Pair jailed for inciting copycat terror attacks
Two men who encouraged copycat terror attacks after shootings in New Zealand have been jailed.
Morgan Seales and Gabriele Longo discussed doing something similar to the attacks on mosques in Christchurch which claimed 51 lives in March.
They were convicted of encouraging terrorism and other offences after a trial at Leeds Crown Court.
Seales, from South Shields, was jailed for four years. Longo, from Crawley, West Sussex, was given a six-year term.
The court heard the pair published extreme right-wing statements encouraging terrorism on a WhatsApp group called Christian White Militia.
Counter-terror police arrested Seales, 20, from Turner Avenue, South Shields, shortly after the New Zealand attacks, when suspicions were raised about his online activities.
Longo, 26, of Burdock Close, Crawley, was arrested the following month after he was identified from Seales' mobile phone records.
As well as encouraging terrorism, the pair were also found guilty of possessing material for terrorist purposes and collecting or making a record of information useful in the preparation of an act of terrorism.
Longo was also found guilty of disseminating terrorist publications.
The court was told Seales suffered from a personality disorder and had a "very difficult childhood" in which he battled anxiety and depression with the aid of children's services but had "fallen through the net" of adult support services.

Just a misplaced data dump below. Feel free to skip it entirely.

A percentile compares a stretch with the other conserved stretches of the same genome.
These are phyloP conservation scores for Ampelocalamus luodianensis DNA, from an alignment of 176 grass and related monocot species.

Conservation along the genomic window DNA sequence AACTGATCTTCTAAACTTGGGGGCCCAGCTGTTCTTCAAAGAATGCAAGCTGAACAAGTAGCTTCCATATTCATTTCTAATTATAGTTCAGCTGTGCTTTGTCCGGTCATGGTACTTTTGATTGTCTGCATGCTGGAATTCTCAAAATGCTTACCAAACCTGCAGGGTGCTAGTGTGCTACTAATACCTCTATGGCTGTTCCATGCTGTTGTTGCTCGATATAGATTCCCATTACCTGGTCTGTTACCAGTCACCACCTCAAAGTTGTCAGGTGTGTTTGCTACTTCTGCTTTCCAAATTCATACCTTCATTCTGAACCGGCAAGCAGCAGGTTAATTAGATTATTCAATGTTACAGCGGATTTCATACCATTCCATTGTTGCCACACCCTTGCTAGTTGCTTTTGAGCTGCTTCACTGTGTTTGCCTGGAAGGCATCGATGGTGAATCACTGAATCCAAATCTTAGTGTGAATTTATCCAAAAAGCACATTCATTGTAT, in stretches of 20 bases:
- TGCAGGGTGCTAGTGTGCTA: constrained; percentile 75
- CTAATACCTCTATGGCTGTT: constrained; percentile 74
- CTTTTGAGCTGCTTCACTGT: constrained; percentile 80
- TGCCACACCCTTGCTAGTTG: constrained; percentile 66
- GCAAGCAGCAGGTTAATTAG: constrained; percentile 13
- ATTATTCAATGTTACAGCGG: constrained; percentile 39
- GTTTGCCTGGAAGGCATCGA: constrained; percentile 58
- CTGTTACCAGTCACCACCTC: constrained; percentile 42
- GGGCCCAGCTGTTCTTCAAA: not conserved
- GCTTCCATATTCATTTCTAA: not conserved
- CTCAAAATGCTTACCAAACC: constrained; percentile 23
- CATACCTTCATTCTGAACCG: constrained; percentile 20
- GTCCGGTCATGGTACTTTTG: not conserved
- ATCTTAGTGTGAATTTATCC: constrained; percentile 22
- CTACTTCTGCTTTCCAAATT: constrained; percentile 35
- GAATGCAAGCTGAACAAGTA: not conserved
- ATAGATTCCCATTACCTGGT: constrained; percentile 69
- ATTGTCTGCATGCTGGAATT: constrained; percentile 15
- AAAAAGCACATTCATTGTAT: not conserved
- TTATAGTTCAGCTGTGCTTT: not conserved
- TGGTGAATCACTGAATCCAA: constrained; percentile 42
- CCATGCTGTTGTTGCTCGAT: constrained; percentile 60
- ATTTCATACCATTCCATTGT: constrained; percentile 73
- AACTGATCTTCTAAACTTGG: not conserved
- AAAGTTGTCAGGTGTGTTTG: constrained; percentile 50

'Threat to Muslims'
Judge Tom Bayliss QC said Longo was "something of an enigma" as little was known about him but he was satisfied he was "deeply radicalised".
He added: "Both of you were in danger of indoctrinating others in that group chat. There were some very young people, some as young as 14.
"Your activity posed not only a threat to Muslims who were your potential victims but also a threat to everyone in our democratic society."
After the sentencing hearing, Det Ch Supt Martin Snowden, head of counter terrorism policing north east, said "despicable acts" were encouraged under the "banner of right-wing ideology".
He added: "It is apparent from the examination of both individuals' mobile phones that they regularly participated in online chats and made postings that reflect their extreme beliefs, their beliefs developing and evolving over time through research and connecting with like-minded individuals."